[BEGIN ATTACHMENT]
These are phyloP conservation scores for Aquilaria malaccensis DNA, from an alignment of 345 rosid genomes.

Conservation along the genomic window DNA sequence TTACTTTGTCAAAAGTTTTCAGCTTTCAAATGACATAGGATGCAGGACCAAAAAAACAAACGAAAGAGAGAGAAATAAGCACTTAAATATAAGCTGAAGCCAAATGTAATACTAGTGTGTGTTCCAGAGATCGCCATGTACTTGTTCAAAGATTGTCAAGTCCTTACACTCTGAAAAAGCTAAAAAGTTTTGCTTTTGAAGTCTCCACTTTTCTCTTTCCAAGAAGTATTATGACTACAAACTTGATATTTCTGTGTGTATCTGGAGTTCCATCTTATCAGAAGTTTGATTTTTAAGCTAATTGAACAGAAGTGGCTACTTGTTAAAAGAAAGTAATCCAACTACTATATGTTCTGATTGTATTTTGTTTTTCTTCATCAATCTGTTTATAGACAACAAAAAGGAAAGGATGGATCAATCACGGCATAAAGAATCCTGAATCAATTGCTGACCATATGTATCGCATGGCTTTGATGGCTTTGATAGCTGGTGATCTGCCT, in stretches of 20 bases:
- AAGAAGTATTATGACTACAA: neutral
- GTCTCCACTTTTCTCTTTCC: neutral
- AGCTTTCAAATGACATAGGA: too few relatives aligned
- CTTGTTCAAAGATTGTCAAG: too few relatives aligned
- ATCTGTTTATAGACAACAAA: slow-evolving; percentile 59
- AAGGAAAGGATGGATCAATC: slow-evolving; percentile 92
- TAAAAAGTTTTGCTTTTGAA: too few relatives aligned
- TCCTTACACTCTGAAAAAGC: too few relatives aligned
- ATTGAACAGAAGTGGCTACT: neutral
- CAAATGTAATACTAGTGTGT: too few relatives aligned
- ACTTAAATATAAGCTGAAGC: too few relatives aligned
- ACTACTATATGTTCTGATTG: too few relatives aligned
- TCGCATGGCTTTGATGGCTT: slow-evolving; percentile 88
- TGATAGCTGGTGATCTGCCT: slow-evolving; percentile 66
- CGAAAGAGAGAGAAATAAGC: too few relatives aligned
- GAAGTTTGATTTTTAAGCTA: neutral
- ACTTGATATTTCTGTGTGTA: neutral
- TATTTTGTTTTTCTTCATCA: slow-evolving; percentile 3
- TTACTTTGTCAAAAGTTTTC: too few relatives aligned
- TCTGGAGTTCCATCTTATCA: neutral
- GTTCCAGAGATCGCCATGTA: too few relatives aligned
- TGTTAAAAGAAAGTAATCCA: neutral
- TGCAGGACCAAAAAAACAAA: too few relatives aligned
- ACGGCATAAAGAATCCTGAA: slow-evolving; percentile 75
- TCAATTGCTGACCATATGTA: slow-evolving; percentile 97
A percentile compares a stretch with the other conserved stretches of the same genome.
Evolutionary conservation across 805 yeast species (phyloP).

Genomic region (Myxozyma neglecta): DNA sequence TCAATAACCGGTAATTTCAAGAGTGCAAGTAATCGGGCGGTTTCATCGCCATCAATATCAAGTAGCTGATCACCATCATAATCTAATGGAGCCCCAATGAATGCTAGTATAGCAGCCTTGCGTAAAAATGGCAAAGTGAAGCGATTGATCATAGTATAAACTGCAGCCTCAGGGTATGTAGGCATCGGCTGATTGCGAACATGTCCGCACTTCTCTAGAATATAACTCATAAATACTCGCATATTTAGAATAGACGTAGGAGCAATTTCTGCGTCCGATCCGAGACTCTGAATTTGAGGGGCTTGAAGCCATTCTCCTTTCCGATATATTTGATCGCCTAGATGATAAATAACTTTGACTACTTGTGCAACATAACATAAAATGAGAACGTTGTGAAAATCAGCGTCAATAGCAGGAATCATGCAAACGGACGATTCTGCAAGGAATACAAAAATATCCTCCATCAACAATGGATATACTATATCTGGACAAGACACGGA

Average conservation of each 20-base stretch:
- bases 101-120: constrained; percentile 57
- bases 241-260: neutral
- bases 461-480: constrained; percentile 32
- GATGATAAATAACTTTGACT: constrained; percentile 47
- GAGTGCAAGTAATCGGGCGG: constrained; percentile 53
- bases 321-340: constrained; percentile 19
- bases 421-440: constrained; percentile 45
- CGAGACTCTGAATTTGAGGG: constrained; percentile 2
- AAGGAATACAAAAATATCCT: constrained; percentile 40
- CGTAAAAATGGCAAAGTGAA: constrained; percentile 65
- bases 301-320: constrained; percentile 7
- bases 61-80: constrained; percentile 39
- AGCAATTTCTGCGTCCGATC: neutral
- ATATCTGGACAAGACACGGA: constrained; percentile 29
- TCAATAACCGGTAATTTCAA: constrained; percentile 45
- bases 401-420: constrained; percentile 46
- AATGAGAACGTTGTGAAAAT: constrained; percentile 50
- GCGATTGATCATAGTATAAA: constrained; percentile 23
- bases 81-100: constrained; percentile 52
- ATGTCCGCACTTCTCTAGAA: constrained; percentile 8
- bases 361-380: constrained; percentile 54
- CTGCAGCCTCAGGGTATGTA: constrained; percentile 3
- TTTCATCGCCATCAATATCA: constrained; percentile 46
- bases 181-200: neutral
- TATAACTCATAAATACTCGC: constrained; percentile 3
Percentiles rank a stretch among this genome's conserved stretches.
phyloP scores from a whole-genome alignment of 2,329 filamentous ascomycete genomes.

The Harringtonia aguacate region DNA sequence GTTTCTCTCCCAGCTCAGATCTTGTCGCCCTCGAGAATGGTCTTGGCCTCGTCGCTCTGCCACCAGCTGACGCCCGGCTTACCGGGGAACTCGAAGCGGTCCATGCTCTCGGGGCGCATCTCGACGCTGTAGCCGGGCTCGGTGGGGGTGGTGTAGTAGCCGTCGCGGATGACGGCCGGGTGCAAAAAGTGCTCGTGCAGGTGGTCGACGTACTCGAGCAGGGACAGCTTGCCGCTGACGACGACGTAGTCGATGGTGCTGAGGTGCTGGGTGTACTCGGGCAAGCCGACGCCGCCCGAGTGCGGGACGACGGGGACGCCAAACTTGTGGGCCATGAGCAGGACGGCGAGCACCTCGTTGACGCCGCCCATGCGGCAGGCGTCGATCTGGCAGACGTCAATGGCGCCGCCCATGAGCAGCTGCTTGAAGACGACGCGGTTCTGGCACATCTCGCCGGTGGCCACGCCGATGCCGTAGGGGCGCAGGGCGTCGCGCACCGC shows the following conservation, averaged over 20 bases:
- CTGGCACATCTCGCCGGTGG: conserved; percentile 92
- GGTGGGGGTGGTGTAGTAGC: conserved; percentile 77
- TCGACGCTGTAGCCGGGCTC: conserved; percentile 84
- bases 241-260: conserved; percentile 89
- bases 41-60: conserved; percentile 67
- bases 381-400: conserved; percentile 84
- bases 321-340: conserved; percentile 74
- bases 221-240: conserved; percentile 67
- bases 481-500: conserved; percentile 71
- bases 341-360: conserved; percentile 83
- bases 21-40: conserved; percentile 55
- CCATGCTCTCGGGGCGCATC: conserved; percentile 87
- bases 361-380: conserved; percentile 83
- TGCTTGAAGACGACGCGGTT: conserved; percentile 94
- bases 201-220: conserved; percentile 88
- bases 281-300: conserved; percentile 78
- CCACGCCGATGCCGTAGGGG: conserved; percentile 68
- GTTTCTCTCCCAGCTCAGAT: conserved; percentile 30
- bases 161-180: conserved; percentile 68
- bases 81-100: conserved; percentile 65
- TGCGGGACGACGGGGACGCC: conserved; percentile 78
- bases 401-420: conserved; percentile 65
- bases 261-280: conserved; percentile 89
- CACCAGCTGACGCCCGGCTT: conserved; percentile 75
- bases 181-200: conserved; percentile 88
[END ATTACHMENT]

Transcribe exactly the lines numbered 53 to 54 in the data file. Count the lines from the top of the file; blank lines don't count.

- CTGCAGCCTCAGGGTATGTA: constrained; percentile 3
- TTTCATCGCCATCAATATCA: constrained; percentile 46